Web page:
Monday, March 14, 2011
Stage race - 3 Day Syllamo....WOW!
"The more intense we feel about an idea or goal, the more assuredly the idea, buried deep in our subconscious, will direct us along the path to its fulfillment". At the top of one of the Syllamo Mountains!
Liz and Sean practicing down hill flying
My first Master's win - yikes!
My teammate Sean - notice the blood on the leg! Sean was super runner and super crew man for the whole quad group! Thanks Sean!
A week late at sending out this race report - but still a fun story to be told and once again, another learning experience.
I had been training for a flat, fast 100 miler which I was never able to make due to my flight being cancelled and no other way to get across the country. Bummed. But when one door closes another opens and another race awaits - completely different in many ways. The 3 Day Syllamo! Very challenging stage race which is a whole new experience for me - will elaborate on that more further down....
The reason for me doing this race is my Montrail teammate Sean Meissner - the all time race sales man, gathering all he can join in on the fun. Arriving in Little Rock, Arkansas, do I find out I am not the only one he has convinced to do this race. The two others in the quad group are Liz and Rob. Both truly amazing people and athletes (Rob, yes, you...who never has done a trail race, further yet a 3 day race - my word!).
Arriving on Wed night was a good idea. Liz and I were awesome roommates (can be tricky when you don't know the company beforehand - but all worked out great). Thursday came and went fast with just enough time to gather supplies, get some rest, pick up packets, check out the course, and fuel!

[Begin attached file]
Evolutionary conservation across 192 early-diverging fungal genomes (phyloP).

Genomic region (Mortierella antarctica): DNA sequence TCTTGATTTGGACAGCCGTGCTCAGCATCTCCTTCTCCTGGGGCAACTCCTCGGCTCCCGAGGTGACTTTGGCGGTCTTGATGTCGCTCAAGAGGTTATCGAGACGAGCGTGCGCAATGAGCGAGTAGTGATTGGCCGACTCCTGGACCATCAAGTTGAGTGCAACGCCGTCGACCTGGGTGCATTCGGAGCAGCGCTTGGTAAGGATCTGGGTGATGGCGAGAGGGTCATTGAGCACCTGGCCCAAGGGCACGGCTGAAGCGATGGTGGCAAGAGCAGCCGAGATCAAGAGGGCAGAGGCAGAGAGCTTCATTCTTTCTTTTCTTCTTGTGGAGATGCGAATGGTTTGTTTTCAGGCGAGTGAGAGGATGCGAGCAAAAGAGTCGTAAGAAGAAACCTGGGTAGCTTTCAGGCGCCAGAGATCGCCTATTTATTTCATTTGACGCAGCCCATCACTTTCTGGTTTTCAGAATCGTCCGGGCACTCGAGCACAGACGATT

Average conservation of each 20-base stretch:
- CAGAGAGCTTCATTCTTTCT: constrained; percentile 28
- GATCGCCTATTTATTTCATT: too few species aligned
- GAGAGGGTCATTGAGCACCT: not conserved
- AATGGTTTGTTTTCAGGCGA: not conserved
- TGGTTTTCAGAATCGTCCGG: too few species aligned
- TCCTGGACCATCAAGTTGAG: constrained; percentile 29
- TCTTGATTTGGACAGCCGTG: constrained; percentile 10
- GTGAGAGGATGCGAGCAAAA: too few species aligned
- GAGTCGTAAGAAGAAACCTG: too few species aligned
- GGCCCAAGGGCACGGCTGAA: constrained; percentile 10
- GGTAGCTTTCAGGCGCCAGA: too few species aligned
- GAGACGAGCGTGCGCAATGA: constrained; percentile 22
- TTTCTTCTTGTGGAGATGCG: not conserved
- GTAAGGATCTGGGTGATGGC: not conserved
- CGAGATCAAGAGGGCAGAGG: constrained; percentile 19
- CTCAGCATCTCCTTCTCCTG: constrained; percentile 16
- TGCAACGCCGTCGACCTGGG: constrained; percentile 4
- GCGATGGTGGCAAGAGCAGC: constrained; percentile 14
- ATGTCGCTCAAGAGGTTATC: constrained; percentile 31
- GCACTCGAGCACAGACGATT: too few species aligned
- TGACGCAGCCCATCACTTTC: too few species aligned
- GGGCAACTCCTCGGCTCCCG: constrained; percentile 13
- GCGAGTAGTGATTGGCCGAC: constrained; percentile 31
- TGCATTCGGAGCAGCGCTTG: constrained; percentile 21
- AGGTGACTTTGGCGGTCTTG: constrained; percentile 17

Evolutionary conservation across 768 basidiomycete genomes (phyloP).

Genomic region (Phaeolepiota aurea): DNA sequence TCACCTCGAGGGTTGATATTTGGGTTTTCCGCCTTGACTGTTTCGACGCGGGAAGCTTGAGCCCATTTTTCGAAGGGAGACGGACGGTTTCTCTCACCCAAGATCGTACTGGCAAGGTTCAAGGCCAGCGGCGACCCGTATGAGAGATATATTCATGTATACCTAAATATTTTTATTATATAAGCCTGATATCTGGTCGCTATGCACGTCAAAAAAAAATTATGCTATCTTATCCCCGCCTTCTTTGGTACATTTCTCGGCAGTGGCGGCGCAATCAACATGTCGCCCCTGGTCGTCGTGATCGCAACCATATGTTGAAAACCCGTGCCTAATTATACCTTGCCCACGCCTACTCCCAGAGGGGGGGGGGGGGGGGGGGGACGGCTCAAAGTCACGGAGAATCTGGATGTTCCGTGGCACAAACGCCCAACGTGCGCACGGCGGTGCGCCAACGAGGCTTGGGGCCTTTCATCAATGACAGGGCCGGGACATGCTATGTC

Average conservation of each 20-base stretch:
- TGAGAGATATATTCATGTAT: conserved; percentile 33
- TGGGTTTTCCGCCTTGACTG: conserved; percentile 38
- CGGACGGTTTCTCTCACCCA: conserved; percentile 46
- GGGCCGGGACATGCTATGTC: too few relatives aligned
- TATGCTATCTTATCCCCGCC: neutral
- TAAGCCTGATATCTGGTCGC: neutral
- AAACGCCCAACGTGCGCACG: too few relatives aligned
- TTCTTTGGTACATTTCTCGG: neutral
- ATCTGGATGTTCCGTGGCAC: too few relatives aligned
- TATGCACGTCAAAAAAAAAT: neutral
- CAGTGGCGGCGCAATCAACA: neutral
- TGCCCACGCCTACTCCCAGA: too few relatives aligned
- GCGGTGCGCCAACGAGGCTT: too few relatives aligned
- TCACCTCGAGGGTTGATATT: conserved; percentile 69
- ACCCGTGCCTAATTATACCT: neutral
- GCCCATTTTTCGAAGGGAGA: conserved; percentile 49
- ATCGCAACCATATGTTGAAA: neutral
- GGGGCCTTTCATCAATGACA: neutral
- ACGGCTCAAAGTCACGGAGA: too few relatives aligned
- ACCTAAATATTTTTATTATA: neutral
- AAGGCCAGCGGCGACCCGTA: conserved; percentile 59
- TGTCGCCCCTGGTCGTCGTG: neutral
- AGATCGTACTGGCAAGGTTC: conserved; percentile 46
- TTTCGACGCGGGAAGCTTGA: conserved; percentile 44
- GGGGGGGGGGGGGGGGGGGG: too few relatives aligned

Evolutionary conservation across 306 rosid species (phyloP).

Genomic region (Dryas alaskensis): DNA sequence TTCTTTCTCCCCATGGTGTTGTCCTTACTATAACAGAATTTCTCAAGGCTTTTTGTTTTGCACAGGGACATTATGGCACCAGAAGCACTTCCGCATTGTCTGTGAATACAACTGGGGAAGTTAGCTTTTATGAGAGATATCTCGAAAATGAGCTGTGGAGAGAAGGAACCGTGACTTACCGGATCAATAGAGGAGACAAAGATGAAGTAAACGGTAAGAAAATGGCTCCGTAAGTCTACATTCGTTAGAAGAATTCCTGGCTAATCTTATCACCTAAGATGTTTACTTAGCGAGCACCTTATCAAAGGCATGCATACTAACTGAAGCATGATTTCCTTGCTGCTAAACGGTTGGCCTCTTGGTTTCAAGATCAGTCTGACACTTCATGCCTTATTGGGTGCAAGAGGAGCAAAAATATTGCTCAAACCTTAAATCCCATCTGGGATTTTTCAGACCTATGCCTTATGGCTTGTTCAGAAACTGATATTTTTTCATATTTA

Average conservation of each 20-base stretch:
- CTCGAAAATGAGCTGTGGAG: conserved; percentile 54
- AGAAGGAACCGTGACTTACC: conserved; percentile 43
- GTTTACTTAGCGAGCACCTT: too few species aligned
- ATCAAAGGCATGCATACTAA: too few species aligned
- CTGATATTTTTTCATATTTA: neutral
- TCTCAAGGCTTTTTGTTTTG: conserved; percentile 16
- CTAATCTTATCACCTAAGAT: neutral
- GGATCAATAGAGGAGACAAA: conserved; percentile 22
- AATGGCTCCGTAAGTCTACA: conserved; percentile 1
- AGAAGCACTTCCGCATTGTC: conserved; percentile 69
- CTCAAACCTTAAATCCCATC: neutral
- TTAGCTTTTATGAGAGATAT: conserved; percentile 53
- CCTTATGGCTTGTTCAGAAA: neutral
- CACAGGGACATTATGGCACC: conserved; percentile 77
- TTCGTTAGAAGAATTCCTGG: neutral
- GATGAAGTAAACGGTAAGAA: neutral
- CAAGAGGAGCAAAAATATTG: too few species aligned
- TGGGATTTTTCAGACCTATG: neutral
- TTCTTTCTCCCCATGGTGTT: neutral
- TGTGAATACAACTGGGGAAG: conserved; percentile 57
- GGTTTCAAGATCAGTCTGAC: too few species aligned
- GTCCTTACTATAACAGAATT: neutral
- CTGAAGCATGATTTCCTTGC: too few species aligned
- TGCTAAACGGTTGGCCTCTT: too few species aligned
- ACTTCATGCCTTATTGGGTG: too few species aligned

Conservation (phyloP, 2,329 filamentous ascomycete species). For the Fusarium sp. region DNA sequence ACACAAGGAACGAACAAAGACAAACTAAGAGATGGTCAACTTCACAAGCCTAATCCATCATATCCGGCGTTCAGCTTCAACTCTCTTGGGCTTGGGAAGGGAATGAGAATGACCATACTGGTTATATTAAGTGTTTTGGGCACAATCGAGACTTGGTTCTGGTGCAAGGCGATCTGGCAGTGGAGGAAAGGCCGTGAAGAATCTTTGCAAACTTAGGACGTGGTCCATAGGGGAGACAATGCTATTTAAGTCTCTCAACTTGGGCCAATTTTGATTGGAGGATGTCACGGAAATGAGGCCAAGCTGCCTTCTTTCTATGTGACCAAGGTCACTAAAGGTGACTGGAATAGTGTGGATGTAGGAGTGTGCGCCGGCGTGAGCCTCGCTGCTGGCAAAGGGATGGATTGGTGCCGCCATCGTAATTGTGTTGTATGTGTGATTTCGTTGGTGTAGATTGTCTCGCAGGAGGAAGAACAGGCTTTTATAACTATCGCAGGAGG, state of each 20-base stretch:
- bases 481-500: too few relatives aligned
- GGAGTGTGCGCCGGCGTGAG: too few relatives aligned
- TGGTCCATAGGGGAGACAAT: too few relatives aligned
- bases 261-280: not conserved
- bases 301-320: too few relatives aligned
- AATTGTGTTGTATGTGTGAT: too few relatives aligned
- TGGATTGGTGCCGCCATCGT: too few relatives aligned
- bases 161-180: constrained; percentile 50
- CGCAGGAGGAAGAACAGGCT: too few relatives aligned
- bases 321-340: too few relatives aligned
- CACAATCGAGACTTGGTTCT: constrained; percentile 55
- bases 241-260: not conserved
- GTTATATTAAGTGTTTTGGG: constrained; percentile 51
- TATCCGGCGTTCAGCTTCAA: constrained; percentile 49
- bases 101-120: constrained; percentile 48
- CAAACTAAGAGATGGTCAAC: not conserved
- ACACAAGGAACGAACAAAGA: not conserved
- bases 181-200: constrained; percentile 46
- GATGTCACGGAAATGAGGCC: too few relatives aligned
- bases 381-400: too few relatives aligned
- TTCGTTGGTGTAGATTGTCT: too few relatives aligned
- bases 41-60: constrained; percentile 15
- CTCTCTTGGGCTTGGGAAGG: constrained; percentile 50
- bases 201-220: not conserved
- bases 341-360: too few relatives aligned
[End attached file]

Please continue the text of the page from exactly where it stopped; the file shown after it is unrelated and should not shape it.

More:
And now, for the race:
3 Day Syllamo
Day 1 - Shoes: Rogue Racers
With all the excitement, we get to the race as one of the first to arrive! Day 1 - a 50k. but no, it turned out to be more of a 34 mile race, but then you add on the points of getting lost and maybe for me it was a 35-36 mile race. This is a race that you have to pay attention to flags, markers in order to stay on the course. Day one consisted of an out and back course, 100% single track. Total of 9,750ft climbing and descending. I don't think there was a flat portion of this race. Very technical with roots, rocks, small creek crossings, just beautiful. Temperature was perfect although for me it was a little warm coming from New York and snow! Day 1 was a challenge and all I could think was "If Sean is thinking this is easy, I have some serious work to do" In addition, "Hills, my word, the training for these hills is not adequate!" So, I enjoyed the race and knowing there were two more days, didn't push the limits. The beauty of the course is what kept me excited to go back out the next day.
Day 2 - Shoes - Mountain Masochists (rocky course!)